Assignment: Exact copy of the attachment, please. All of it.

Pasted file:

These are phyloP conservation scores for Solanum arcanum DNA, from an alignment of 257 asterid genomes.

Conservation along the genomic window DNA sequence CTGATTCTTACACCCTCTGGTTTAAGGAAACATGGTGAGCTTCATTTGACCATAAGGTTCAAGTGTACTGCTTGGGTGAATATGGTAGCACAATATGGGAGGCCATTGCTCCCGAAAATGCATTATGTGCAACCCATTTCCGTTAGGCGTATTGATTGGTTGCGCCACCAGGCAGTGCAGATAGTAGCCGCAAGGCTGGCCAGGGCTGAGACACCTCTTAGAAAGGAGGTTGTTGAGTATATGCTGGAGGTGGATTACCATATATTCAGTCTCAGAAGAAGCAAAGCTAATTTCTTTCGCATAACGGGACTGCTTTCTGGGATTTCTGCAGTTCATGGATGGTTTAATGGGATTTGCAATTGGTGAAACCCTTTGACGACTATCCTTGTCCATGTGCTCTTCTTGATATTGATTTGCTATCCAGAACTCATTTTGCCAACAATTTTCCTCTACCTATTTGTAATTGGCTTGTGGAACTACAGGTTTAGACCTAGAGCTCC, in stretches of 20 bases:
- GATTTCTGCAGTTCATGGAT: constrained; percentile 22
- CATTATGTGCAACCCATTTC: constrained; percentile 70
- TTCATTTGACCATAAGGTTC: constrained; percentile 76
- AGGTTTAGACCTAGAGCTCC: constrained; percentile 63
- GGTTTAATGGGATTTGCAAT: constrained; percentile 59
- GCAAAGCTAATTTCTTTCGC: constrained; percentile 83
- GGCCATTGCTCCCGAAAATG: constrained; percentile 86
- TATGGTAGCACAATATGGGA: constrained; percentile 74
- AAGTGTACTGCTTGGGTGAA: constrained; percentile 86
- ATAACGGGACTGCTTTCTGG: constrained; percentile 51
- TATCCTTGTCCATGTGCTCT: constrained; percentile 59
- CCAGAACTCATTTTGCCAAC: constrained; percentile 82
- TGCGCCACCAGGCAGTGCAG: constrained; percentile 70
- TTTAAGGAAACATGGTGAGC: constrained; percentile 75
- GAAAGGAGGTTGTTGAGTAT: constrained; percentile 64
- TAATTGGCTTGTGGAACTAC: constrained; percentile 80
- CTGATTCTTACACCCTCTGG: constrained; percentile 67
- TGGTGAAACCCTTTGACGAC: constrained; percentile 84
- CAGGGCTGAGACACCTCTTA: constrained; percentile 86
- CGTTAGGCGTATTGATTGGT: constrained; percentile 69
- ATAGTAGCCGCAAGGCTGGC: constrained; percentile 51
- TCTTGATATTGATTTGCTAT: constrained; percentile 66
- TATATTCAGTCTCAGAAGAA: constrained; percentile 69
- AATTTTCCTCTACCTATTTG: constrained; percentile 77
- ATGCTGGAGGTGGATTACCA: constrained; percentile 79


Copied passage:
These are phyloP conservation scores for Solanum arcanum DNA, from an alignment of 257 asterid genomes.

Conservation along the genomic window DNA sequence CTGATTCTTACACCCTCTGGTTTAAGGAAACATGGTGAGCTTCATTTGACCATAAGGTTCAAGTGTACTGCTTGGGTGAATATGGTAGCACAATATGGGAGGCCATTGCTCCCGAAAATGCATTATGTGCAACCCATTTCCGTTAGGCGTATTGATTGGTTGCGCCACCAGGCAGTGCAGATAGTAGCCGCAAGGCTGGCCAGGGCTGAGACACCTCTTAGAAAGGAGGTTGTTGAGTATATGCTGGAGGTGGATTACCATATATTCAGTCTCAGAAGAAGCAAAGCTAATTTCTTTCGCATAACGGGACTGCTTTCTGGGATTTCTGCAGTTCATGGATGGTTTAATGGGATTTGCAATTGGTGAAACCCTTTGACGACTATCCTTGTCCATGTGCTCTTCTTGATATTGATTTGCTATCCAGAACTCATTTTGCCAACAATTTTCCTCTACCTATTTGTAATTGGCTTGTGGAACTACAGGTTTAGACCTAGAGCTCC, in stretches of 20 bases:
- GATTTCTGCAGTTCATGGAT: constrained; percentile 22
- CATTATGTGCAACCCATTTC: constrained; percentile 70
- TTCATTTGACCATAAGGTTC: constrained; percentile 76
- AGGTTTAGACCTAGAGCTCC: constrained; percentile 63
- GGTTTAATGGGATTTGCAAT: constrained; percentile 59
- GCAAAGCTAATTTCTTTCGC: constrained; percentile 83
- GGCCATTGCTCCCGAAAATG: constrained; percentile 86
- TATGGTAGCACAATATGGGA: constrained; percentile 74
- AAGTGTACTGCTTGGGTGAA: constrained; percentile 86
- ATAACGGGACTGCTTTCTGG: constrained; percentile 51
- TATCCTTGTCCATGTGCTCT: constrained; percentile 59
- CCAGAACTCATTTTGCCAAC: constrained; percentile 82
- TGCGCCACCAGGCAGTGCAG: constrained; percentile 70
- TTTAAGGAAACATGGTGAGC: constrained; percentile 75
- GAAAGGAGGTTGTTGAGTAT: constrained; percentile 64
- TAATTGGCTTGTGGAACTAC: constrained; percentile 80
- CTGATTCTTACACCCTCTGG: constrained; percentile 67
- TGGTGAAACCCTTTGACGAC: constrained; percentile 84
- CAGGGCTGAGACACCTCTTA: constrained; percentile 86
- CGTTAGGCGTATTGATTGGT: constrained; percentile 69
- ATAGTAGCCGCAAGGCTGGC: constrained; percentile 51
- TCTTGATATTGATTTGCTAT: constrained; percentile 66
- TATATTCAGTCTCAGAAGAA: constrained; percentile 69
- AATTTTCCTCTACCTATTTG: constrained; percentile 77
- ATGCTGGAGGTGGATTACCA: constrained; percentile 79